An immediate family member has been diagnosed with an allergic condition such as hay fever, asthma, eczema, or a food allergy. They may also be at an increased risk of developing an allergy if they have eczema. Eczema is a crusted, oozing, dry, itchy rash they will not go away without the use of medicated creams and ointments. If your child has a food allergy it will not cause eczema. Instead, a child with eczema is more likely to develop a food allergy.
Reducing Your Child’s Risk of Food Allergies
Fortunately, there are some steps you can take that can help to minimize your child’s risk of developing an allergy.
If he or she has eczema, make sure you have a good skincare protocol in place to keep the eczema flareups under control. This involves controlling inflammation.
If your baby is breastfed, this can help to significantly reduce their risk of developing an allergy. Because breastfeeding is linked to other health benefits, most pediatricians recommend breastfeeding at least until a child is two years of age.
Diet During Pregnancy
You don’t have to avoid eating certain foods during pregnancy or when you’re breastfeeding. Restricting your diet during pregnancy will only make it more difficult to get the nutrients and calories you need in order to support fetal development and growth.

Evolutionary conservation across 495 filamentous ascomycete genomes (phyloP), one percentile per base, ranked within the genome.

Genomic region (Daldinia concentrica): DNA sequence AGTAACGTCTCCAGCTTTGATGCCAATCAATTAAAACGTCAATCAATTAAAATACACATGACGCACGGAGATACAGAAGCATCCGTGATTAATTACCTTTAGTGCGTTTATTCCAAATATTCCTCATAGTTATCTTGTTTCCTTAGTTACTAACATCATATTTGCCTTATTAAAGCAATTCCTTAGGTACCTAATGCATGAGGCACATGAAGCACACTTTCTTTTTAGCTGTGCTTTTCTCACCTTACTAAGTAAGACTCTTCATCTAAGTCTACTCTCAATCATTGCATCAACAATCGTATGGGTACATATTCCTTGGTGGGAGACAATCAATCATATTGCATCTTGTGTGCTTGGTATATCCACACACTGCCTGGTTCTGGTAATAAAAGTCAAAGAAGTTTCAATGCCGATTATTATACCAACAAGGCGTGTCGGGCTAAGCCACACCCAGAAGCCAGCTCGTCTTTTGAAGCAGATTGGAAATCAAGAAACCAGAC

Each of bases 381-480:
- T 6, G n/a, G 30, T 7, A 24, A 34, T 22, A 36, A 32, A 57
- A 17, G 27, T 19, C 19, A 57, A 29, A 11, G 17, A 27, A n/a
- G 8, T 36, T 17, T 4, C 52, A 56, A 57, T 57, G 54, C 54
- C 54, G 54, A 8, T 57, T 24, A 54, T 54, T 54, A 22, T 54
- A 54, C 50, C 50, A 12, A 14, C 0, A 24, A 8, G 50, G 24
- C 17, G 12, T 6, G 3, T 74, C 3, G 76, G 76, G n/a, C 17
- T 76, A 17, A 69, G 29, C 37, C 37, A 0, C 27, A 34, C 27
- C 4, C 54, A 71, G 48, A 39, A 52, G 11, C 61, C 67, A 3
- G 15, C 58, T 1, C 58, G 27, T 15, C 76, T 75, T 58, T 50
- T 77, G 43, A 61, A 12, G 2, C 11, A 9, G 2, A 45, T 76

Introducing Food Allergens Early
As I mentioned earlier, introducing common food allergens can actually reduce your child’s risk of developing a food allergy later in life. Introduce these common food allergens starting at the age of six months. The risk of developing allergies to eggs and peanuts is much lower in infants who have had both foods around the age of six to seven months. Make sure you offer these foods one at a time. As an example, if you want to introduce eggs, wait seven to ten days before offering another common allergen, such as soy or peanuts. This type of gradual introduction will allow you to easily pinpoint which food is causing an allergic reaction.
When you introduce these foods, they should be offered several times a week to help your child maintain a tolerance.